07 January 2014

Social Accountability in Aid Delivery

Social accountability (SAc), which is predicated on first, the willingness, and second, the capability of citizens and government to engage each other constructively in monitoring the use of public resources for better service delivery, can improve aid effectiveness.

Involving citizens and/or citizen groups[1] in aid interventions—from project development to the implementation and assessment stages—will lead to:
  1. more context-sensitive risk assessment and mitigation measures by accounting for the informal institutions that shape governance decisions, activities, and transactions; and 
  2.  increase accountability and transparency in project/program-related implementation, both of which will result in greater developmental impact.
This framework is operationalized in the Public Finance Management cycle—where day-to-day government business processes revolve around—by installing mechanisms for citizen participation in development planning, budgeting, expenditure management, including procurement, and performance monitoring.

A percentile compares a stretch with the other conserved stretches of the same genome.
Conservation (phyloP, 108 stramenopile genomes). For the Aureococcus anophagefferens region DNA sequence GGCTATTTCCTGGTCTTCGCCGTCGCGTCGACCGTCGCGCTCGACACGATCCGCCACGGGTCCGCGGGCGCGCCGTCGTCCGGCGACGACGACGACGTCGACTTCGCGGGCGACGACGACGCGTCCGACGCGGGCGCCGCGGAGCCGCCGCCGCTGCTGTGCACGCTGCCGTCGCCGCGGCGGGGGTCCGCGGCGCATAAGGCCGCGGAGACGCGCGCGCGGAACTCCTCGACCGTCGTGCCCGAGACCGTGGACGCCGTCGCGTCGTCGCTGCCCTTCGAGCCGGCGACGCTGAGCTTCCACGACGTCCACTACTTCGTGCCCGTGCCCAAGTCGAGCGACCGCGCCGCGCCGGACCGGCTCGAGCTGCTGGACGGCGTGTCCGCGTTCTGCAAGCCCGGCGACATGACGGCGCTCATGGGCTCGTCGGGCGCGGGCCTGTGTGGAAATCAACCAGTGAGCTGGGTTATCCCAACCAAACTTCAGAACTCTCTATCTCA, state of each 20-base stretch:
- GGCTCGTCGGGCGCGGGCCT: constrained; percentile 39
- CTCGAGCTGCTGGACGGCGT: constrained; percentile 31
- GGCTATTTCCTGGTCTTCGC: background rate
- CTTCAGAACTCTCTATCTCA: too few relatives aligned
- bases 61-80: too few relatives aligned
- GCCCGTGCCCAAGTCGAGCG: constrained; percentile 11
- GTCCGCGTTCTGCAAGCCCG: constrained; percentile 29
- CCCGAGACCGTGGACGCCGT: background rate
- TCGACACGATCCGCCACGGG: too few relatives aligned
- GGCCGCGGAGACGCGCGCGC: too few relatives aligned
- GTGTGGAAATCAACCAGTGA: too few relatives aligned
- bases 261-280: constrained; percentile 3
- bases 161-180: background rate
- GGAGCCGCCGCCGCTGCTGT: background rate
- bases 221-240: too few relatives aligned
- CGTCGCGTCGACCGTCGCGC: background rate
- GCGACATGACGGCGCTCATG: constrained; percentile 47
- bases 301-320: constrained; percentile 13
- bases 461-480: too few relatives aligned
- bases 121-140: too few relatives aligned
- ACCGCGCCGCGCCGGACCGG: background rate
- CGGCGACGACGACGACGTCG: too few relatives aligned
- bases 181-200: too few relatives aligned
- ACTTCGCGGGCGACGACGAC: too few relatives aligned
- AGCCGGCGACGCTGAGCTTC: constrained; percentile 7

Conversely, by adhering to such a framework and mindset, aid agencies can help pave the way for the opening of greater space for a more democratic governance marked by transparency and accountability.

 There are, of course, some considerations in employing this framework in aid projects. First, the process of selecting citizen groups to involve in the project is an inherently political undertaking. Second, the capacity of identified citizen groups must be assessed, and increased when necessary.  

What other factors and/or possible scenarios must be taken into account in introducing social accountability in the preparation, implementation and assessment of aid projects in developing countries?

[1] Business is inherently tied into government processes that are components of project implementation (e.g. procurement). Private sector groups are also considered as citizen groups, and have a role to play in pushing for good governance.

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